Silva E. Nishchitha S.

No Thumbnail Available
Last Name
First Name
E. Nishchitha S.

Search Results

Now showing 1 - 4 of 4
  • Article
    Interannual and seasonal asymmetries in gulf stream ring formations from 1980 to 2019
    (Nature Research, 2021-01-26) Silver, Adrienne M. ; Gangopadhyay, Avijit ; Gawarkiewicz, Glen G. ; Silva, E. Nishchitha S. ; Clark, Jenifer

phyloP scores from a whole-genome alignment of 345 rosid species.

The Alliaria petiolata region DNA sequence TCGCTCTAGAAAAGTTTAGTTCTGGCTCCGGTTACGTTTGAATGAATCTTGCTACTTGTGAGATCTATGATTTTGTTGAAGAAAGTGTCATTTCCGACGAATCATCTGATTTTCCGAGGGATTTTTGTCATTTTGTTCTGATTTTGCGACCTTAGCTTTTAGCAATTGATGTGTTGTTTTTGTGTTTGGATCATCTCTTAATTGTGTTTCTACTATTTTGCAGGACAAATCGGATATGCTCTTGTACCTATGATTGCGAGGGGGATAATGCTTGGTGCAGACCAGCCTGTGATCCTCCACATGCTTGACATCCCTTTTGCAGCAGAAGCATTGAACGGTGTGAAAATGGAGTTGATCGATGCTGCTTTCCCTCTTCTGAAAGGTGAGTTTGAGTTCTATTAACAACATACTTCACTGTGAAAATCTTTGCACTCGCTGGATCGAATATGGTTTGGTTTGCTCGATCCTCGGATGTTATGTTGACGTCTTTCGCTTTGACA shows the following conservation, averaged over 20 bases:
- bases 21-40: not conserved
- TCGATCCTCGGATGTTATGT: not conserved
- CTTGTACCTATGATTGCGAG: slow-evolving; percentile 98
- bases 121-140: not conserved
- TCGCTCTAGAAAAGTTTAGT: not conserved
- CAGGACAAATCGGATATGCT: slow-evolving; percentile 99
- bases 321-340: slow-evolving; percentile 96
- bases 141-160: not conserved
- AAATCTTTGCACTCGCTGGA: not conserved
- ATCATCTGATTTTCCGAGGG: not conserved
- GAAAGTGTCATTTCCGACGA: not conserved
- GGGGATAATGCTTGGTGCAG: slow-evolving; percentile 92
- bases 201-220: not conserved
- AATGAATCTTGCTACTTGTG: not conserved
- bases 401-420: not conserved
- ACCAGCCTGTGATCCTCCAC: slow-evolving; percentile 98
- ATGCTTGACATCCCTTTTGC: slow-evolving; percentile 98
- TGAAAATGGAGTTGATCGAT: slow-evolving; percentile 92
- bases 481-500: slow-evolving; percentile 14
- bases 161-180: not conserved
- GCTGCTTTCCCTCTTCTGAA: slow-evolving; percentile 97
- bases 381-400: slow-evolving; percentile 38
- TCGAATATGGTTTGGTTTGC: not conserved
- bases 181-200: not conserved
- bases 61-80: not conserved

As the Gulf Stream separates from the coast, it sheds both Warm and Cold Core Rings between 75∘ and 55∘W. We present evidence that this ring formation behavior has been asymmetric over both interannual and seasonal time-scales. After a previously reported regime-shift in 2000, 15 more Warm Core Rings have been forming yearly compared to 1980–1999. In contrast, there have been no changes in the annual formation rate of the Cold Core Rings. This increase in Warm Core Ring production leads to an excess heat transfer of 0.10 PW to the Slope Sea, amounting to 7.7–12.4% of the total Gulf Stream heat transport, or 5.4–7.3% of the global oceanic heat budget at 30∘N. Seasonally, more Cold Core Rings are produced in the winter and spring and more Warm Core Rings are produced in the summer and fall leading to more summertime heat transfer to the north of the Stream. The seasonal cycle of relative ring formation numbers is strongly correlated (r = 0.82) with that of the difference in upper layer temperatures between the Sargasso and Slope seas. This quantification motivates future efforts to understand the recent increasing influence of the Gulf Stream on the circulation and ecosystem in the western North Atlantic.